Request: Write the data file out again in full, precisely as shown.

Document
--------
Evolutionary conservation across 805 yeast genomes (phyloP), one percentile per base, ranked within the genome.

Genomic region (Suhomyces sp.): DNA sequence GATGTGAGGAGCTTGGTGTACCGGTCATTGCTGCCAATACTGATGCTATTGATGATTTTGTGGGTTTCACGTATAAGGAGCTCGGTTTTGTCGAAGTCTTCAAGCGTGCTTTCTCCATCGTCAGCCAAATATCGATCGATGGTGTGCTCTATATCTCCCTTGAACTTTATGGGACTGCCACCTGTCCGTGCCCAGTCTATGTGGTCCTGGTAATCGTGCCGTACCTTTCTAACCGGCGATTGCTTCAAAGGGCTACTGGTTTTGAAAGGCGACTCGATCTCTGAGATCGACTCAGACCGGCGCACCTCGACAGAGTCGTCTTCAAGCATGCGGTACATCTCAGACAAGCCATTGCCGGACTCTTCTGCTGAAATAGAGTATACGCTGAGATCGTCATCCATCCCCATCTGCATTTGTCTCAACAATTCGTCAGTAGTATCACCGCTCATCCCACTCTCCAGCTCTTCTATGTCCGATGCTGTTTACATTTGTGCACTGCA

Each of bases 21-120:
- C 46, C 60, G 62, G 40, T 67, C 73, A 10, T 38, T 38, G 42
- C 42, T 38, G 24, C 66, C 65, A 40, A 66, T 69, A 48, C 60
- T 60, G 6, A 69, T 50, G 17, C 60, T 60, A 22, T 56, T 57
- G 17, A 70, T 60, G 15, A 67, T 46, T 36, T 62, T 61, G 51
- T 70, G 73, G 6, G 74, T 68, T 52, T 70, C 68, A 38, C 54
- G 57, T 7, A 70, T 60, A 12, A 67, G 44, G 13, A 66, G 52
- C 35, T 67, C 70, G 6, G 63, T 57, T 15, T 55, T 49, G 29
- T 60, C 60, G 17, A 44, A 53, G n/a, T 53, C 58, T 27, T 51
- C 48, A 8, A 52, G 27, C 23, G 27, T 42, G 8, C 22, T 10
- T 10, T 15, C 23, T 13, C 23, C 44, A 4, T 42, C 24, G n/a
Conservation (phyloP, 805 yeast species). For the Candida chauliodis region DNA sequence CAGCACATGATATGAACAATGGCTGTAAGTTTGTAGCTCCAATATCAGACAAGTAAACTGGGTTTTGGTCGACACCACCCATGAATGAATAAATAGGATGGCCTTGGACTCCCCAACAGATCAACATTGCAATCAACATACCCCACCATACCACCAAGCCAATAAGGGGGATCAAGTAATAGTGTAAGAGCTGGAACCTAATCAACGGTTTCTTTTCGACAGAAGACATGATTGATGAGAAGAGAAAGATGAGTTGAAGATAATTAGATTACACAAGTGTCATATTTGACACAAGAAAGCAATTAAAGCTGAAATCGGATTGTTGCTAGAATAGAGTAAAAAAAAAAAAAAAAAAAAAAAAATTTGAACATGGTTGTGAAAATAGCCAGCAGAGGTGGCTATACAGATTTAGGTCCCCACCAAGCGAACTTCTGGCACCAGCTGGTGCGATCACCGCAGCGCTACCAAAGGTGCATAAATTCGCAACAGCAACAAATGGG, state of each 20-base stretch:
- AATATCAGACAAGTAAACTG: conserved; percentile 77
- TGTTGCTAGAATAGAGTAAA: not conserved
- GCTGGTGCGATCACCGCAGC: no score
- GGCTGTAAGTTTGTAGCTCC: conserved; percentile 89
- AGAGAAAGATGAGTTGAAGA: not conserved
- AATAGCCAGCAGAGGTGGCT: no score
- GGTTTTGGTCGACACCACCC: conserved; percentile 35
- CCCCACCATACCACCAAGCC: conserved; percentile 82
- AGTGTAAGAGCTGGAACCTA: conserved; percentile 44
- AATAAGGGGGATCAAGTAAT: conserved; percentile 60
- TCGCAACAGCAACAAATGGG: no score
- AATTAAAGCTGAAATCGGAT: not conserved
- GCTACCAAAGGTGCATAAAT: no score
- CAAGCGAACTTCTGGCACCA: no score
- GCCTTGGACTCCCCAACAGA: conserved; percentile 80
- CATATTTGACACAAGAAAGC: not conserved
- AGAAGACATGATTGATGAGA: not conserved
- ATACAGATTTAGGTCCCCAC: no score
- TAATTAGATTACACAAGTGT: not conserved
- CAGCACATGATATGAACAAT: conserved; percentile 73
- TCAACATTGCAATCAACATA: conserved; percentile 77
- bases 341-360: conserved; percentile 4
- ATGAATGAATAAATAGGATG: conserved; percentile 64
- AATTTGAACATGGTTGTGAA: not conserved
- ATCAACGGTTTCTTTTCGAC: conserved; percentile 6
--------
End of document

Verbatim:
Evolutionary conservation across 805 yeast genomes (phyloP), one percentile per base, ranked within the genome.

Genomic region (Suhomyces sp.): DNA sequence GATGTGAGGAGCTTGGTGTACCGGTCATTGCTGCCAATACTGATGCTATTGATGATTTTGTGGGTTTCACGTATAAGGAGCTCGGTTTTGTCGAAGTCTTCAAGCGTGCTTTCTCCATCGTCAGCCAAATATCGATCGATGGTGTGCTCTATATCTCCCTTGAACTTTATGGGACTGCCACCTGTCCGTGCCCAGTCTATGTGGTCCTGGTAATCGTGCCGTACCTTTCTAACCGGCGATTGCTTCAAAGGGCTACTGGTTTTGAAAGGCGACTCGATCTCTGAGATCGACTCAGACCGGCGCACCTCGACAGAGTCGTCTTCAAGCATGCGGTACATCTCAGACAAGCCATTGCCGGACTCTTCTGCTGAAATAGAGTATACGCTGAGATCGTCATCCATCCCCATCTGCATTTGTCTCAACAATTCGTCAGTAGTATCACCGCTCATCCCACTCTCCAGCTCTTCTATGTCCGATGCTGTTTACATTTGTGCACTGCA

Each of bases 21-120:
- C 46, C 60, G 62, G 40, T 67, C 73, A 10, T 38, T 38, G 42
- C 42, T 38, G 24, C 66, C 65, A 40, A 66, T 69, A 48, C 60
- T 60, G 6, A 69, T 50, G 17, C 60, T 60, A 22, T 56, T 57
- G 17, A 70, T 60, G 15, A 67, T 46, T 36, T 62, T 61, G 51
- T 70, G 73, G 6, G 74, T 68, T 52, T 70, C 68, A 38, C 54
- G 57, T 7, A 70, T 60, A 12, A 67, G 44, G 13, A 66, G 52
- C 35, T 67, C 70, G 6, G 63, T 57, T 15, T 55, T 49, G 29
- T 60, C 60, G 17, A 44, A 53, G n/a, T 53, C 58, T 27, T 51
- C 48, A 8, A 52, G 27, C 23, G 27, T 42, G 8, C 22, T 10
- T 10, T 15, C 23, T 13, C 23, C 44, A 4, T 42, C 24, G n/a
Conservation (phyloP, 805 yeast species). For the Candida chauliodis region DNA sequence CAGCACATGATATGAACAATGGCTGTAAGTTTGTAGCTCCAATATCAGACAAGTAAACTGGGTTTTGGTCGACACCACCCATGAATGAATAAATAGGATGGCCTTGGACTCCCCAACAGATCAACATTGCAATCAACATACCCCACCATACCACCAAGCCAATAAGGGGGATCAAGTAATAGTGTAAGAGCTGGAACCTAATCAACGGTTTCTTTTCGACAGAAGACATGATTGATGAGAAGAGAAAGATGAGTTGAAGATAATTAGATTACACAAGTGTCATATTTGACACAAGAAAGCAATTAAAGCTGAAATCGGATTGTTGCTAGAATAGAGTAAAAAAAAAAAAAAAAAAAAAAAAATTTGAACATGGTTGTGAAAATAGCCAGCAGAGGTGGCTATACAGATTTAGGTCCCCACCAAGCGAACTTCTGGCACCAGCTGGTGCGATCACCGCAGCGCTACCAAAGGTGCATAAATTCGCAACAGCAACAAATGGG, state of each 20-base stretch:
- AATATCAGACAAGTAAACTG: conserved; percentile 77
- TGTTGCTAGAATAGAGTAAA: not conserved
- GCTGGTGCGATCACCGCAGC: no score
- GGCTGTAAGTTTGTAGCTCC: conserved; percentile 89
- AGAGAAAGATGAGTTGAAGA: not conserved
- AATAGCCAGCAGAGGTGGCT: no score
- GGTTTTGGTCGACACCACCC: conserved; percentile 35
- CCCCACCATACCACCAAGCC: conserved; percentile 82
- AGTGTAAGAGCTGGAACCTA: conserved; percentile 44
- AATAAGGGGGATCAAGTAAT: conserved; percentile 60
- TCGCAACAGCAACAAATGGG: no score
- AATTAAAGCTGAAATCGGAT: not conserved
- GCTACCAAAGGTGCATAAAT: no score
- CAAGCGAACTTCTGGCACCA: no score
- GCCTTGGACTCCCCAACAGA: conserved; percentile 80
- CATATTTGACACAAGAAAGC: not conserved
- AGAAGACATGATTGATGAGA: not conserved
- ATACAGATTTAGGTCCCCAC: no score
- TAATTAGATTACACAAGTGT: not conserved
- CAGCACATGATATGAACAAT: conserved; percentile 73
- TCAACATTGCAATCAACATA: conserved; percentile 77
- bases 341-360: conserved; percentile 4
- ATGAATGAATAAATAGGATG: conserved; percentile 64
- AATTTGAACATGGTTGTGAA: not conserved
- ATCAACGGTTTCTTTTCGAC: conserved; percentile 6